A new Harvard Business School working paper reveals what may be obvious to many supervisors: corporate knowledge repositories or social networks are no replacement for good old face to face coaching.
The researchers, Melissa A. Valentine, Harvard Business School; Bradley R. Staats, University of North Carolina at Chapel Hill; and Amy C. Edmondson, Harvard Business School studied thousands of downloads from Wipro Technologies’ Knowledge Repository (KR) over the course of two years, and found that while, in some cases, the technology helped experienced teams perform more efficiently, KRs didn’t do much for inexperienced employees or those working in a satellite location away from the home office.
While some have theorized that KRs could help employees in periphery locations or those new to the job, the researchers believe that these system do more to help internal, experienced staff who are more comfortable using the technology, and in essence know the “right questions” to ask.
Experienced workers in central locations have a better shot at learning to navigate the Knowledge Repository and using the information appropriately. They explain, “Both central and peripheral players enjoy the ‘open border’ of the Knowledge Repository because of its impersonal interface and universal availability. However, central players have more than a terminal and a password; they also enjoy ready access to knowledgeable colleagues who can teach them the language of Knowledge Repository use, or at least help translate for them.”
The research suggests that while the technology may be useful, it doesn’t replace the value of an experienced manager or coach to mentor talent that is new to the company or has been posted at a peripheral location. As more companies establish locations in developing markets, and these locations are a key stepping stone for junior budding leaders, the study underscores the importance of having seasoned managers on hand to help guide these individuals – and the company – to success.
The researchers tested a number of hypotheses designed to reveal more information about how knowledge flows between employees and teams, and found that experienced, centrally located employees had a double advantage – they knew more, and they knew how to find out more. While the research shows that KRs can be useful for companies, they wind up being more useful for people who need them the least – and less useful for those who need them the most.
The report authors write:
“The main finding of this study is that KR use in a large, global firm was dominated by people who were operating at the center of organizational knowledge networks, because of their experience, location, or familiarity with teammates. KR use also was associated with objective team performance. This presents a conundrum.”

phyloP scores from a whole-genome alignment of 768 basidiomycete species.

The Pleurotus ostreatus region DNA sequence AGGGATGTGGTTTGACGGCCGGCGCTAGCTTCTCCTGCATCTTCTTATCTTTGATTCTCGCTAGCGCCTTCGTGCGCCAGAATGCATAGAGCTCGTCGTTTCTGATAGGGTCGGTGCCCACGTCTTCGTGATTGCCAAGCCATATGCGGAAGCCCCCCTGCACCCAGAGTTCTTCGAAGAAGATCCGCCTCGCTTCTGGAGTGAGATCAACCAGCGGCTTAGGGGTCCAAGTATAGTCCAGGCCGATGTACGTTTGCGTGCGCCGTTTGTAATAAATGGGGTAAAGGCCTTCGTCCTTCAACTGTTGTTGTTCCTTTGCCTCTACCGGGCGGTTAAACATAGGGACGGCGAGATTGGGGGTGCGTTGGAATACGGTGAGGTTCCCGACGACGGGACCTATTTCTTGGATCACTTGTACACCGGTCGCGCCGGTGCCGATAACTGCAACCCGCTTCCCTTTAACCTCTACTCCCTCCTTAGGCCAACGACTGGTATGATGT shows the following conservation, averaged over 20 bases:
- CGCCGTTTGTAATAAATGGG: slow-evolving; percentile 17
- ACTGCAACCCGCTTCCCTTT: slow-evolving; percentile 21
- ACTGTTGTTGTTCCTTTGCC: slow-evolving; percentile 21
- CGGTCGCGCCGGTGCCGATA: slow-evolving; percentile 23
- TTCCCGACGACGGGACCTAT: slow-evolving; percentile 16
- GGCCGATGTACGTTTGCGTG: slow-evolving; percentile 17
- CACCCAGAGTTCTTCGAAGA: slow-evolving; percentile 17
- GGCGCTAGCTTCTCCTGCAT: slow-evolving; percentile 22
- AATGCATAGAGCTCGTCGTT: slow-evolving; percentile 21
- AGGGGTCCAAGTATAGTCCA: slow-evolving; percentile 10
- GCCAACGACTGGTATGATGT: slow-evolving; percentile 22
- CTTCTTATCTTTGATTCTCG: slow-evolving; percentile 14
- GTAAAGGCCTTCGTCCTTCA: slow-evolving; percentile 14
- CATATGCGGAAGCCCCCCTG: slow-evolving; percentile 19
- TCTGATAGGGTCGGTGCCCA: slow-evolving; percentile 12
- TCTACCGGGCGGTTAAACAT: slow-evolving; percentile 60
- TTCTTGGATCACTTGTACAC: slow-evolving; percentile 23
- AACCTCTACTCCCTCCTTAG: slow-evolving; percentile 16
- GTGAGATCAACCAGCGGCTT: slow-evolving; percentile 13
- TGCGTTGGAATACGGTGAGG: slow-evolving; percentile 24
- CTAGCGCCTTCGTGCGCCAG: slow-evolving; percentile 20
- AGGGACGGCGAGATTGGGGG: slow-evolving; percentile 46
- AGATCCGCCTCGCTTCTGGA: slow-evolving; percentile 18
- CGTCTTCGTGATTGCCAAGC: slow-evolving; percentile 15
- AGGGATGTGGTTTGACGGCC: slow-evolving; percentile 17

Core players are advantaged to begin with, because of their enabling work conditions, which also support them in securing additional resources. Thus, instead of the Knowledge Repository equalizing knowledge access across organizational members, we showed that the knowledge-rich became richer through Knowledge Repository use. These results present crucial implications in two research domains: team effectiveness and knowledge management.
In particular, they say, this creates a challenge for global companies in the consulting industry, in which teams are fluid and reassigned frequently to new locations. The technology alone is not sufficient to furnish the knowledge and experience that junior, distant teams need to put them on a level playing field with more experienced, centrally located ones.
The research also showed that on teams with a mixed level of experience, more seasoned individuals had more access to KRs, effectively blocking more junior members from accessing the technology as frequently.
“This may reflect a deliberate and functional choice (i.e., KR gatekeepers) or an unspoken status dynamic in which a low-status person feels inhibited in proactively accessing the KR. In either situation, the inexperienced people on these teams would not gain experience with the system. A KR has been conceptualized as a learning tool, but it can only function as such if it is not limited to the most experienced users.”
This scenario again shows the importance of individual coaching – rather than relying on a gatekeeper to access the network, more experienced employees should be encouraged to mentor junior team members on usage of the KR. By doing so, teams build stronger relationships and increase their overall organizational knowledge, ensuring experience is passed down to the next generation of leaders.